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Philippe Callens of Anglo American Dance Services Belgium

reviews Mr. Kynaston's Famous Dance Vol 1&2 by Belshazzar's Feast

Who was Nathaniel Kynaston? He was an English dancing master from the beginning of the eighteenth century. Music publisher John Walsh, who published a collection of 24 new country dances in London each year since 1705, published five collections with dances written by Kynaston. That makes 120 dances known to us. This is quite unique in the history of country dancing.

Pat Shaw and Tom Cook had worked with these collections before, but it is actually Andrew Shaw from Manchester, who has been teaching twice in Belgium already, who deserves the merit of having explored this material in detail. His book Mr. Kynastons Famous Dance contains a selection of nine dances; the other three dances in the book have other origins, but date from the same period, late 17th and early 18th century.

Andrew used the following selection standards: tunes of a good quality and interesting dance figures. And this is really noticeable when reading the book. It is a fascinating collection of tunes with equally fascinating matching dances. The material is not evident though and meant for connoisseurs. It could be labelled not for immediate consumption. Neat, Mr. John, Pastons Maggot, Lille and Count Leon (with nine bars in the B?tune) are three?couple dances; The Queen of Hearts (originally a quadruple minor !) with its long musical sentences, is a four?couple dance; The Merry Conclusion is a wonderful Iongways ? perhaps the dance to become a hit ? and Woodstock Park is actually the only fairly easy dance.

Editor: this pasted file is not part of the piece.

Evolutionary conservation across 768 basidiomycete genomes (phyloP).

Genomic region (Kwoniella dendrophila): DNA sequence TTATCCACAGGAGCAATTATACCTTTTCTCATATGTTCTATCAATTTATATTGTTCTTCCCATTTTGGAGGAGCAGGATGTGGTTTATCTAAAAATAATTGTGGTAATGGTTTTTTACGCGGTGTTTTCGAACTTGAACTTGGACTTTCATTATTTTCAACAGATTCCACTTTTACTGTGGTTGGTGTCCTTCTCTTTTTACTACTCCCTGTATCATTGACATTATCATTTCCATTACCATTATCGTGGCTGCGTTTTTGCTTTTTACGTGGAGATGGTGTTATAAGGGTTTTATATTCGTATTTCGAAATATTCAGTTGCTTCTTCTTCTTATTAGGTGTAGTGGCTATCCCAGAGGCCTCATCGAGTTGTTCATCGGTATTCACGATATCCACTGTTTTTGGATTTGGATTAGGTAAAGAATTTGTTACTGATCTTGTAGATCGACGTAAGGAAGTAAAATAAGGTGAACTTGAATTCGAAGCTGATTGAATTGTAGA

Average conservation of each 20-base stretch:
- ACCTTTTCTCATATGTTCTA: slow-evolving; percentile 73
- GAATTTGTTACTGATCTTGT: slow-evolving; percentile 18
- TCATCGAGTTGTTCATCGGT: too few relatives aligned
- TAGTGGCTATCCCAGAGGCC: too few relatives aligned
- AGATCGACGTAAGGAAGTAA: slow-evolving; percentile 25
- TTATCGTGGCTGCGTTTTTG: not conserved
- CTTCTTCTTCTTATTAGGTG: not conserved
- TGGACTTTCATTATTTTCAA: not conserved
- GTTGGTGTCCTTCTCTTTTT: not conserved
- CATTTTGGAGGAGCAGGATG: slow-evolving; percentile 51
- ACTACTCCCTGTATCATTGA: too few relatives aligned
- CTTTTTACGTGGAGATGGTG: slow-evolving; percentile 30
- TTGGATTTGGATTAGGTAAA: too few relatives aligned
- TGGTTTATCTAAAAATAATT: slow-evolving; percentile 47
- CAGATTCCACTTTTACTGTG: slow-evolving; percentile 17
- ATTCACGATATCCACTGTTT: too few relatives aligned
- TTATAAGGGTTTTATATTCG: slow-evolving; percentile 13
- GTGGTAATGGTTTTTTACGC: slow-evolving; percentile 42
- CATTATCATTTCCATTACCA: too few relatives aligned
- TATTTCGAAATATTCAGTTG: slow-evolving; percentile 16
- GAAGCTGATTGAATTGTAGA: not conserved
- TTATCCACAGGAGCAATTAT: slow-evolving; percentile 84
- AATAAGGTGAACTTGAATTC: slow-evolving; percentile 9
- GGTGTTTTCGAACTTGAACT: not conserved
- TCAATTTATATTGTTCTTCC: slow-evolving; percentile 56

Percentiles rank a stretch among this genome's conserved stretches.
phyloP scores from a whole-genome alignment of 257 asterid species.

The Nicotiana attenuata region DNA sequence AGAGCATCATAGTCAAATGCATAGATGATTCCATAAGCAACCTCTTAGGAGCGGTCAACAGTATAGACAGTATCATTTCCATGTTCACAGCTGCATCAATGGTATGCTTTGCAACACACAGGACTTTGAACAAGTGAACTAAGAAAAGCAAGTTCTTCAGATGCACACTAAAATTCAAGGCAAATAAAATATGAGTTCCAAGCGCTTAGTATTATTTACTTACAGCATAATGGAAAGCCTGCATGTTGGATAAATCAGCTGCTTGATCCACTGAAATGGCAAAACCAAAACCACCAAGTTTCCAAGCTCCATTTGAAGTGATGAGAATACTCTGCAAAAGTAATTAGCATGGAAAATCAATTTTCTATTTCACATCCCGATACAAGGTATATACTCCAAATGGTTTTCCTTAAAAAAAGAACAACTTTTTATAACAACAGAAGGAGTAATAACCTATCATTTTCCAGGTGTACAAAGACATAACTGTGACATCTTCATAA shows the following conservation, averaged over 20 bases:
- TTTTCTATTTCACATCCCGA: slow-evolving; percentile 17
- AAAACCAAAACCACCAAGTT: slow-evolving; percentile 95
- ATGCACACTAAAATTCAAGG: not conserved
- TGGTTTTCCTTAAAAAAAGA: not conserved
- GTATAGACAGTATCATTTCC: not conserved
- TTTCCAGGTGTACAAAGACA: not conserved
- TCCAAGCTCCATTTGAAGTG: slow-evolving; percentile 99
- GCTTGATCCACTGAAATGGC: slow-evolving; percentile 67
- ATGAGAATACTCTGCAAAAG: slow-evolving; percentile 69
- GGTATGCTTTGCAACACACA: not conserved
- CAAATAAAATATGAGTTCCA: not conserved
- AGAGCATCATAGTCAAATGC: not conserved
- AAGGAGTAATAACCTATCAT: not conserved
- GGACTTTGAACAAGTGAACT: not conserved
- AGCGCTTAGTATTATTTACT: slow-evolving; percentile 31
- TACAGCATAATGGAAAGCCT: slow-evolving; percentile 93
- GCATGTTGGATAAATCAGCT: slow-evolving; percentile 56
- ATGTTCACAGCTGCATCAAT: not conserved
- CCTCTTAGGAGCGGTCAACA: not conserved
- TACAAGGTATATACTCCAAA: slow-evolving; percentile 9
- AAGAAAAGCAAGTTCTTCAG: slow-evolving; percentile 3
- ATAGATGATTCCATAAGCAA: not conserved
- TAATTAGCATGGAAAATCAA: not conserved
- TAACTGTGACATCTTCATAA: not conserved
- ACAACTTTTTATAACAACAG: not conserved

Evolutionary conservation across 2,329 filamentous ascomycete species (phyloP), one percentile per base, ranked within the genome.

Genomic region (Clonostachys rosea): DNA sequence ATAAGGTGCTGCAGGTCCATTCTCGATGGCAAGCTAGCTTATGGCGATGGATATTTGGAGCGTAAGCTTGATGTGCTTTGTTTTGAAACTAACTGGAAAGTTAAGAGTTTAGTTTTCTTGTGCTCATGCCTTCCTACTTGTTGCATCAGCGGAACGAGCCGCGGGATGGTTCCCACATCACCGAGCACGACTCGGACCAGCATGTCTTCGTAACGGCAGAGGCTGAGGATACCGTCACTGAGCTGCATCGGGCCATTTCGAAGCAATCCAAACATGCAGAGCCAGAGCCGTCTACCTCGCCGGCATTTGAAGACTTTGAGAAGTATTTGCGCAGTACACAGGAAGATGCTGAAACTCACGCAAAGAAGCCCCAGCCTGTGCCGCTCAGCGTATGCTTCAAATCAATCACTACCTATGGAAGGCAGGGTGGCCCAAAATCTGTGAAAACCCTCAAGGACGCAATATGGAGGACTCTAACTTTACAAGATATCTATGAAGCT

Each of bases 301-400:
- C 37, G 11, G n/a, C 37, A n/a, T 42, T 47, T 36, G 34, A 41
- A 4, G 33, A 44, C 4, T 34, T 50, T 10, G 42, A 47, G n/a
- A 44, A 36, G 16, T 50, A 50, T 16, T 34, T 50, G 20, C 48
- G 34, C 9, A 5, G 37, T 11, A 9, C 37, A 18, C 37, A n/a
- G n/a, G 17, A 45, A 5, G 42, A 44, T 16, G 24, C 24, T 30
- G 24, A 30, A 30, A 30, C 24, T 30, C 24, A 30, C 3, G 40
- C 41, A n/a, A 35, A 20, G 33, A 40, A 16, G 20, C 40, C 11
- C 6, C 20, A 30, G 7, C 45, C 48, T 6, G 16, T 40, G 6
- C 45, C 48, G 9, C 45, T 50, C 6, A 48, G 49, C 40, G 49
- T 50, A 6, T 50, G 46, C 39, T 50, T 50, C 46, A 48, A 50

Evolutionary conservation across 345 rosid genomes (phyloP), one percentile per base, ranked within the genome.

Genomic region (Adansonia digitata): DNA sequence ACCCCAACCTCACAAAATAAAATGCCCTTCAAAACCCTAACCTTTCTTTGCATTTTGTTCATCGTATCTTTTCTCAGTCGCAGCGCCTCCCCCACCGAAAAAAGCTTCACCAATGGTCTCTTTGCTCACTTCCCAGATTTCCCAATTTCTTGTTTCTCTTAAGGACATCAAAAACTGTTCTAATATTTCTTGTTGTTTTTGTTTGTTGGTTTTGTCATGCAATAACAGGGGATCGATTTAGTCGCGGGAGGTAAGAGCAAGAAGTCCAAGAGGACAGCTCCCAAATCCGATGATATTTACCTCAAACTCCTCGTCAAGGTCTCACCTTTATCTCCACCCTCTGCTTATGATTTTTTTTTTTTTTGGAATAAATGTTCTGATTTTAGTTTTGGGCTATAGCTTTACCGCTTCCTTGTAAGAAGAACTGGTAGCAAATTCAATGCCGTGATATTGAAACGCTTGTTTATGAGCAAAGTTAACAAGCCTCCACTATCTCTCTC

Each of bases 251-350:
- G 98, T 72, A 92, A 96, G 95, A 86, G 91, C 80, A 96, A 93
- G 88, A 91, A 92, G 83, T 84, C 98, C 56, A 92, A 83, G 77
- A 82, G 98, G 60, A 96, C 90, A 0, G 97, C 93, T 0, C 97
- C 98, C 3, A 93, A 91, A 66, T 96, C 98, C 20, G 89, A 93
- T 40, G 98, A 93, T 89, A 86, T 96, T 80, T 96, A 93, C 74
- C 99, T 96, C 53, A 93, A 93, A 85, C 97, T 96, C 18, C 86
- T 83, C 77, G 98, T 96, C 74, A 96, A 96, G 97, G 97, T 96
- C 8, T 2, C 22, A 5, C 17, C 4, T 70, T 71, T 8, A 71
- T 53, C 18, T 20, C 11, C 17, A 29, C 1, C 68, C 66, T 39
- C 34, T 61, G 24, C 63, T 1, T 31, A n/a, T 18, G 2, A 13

The music on the accompanying cd was played by the English duo Paul Sartin (oboe and violin) and Paul Hutchinson (accordion), known together as Belshazzars Feast. When I listened to the cd for the first time six months ago, I was puzzled, but I was immediately struck by the musical richness of the recording. This opinion is still valid. The subtitle of the cd an interpretation of 17th and 18th century English country dance tunes describes the intentions of Belshazzars Feast very well. No easy matter, rather a musical exploration. The musical interpretation and the lack of clear rhythm could tempt you to dismiss it for dancing purposes. But it is really meant to be a dance?steady tempo, excellent intonation, clear starts. And just like the chosen dances, not for immediate consumption. During dancing there is a lot to discover, if you want to. But it takes some effort. The band Bare Necessities tries to achieve similar effects with dancers in their own particular way. The sound of Belshazzars Feast is peculiar, more so when the oboe and the accordion are playing together. Accordionist Paul Hutchinson also uses the typical drone technique. In short, this cd is a wonderful product, strongly recommended.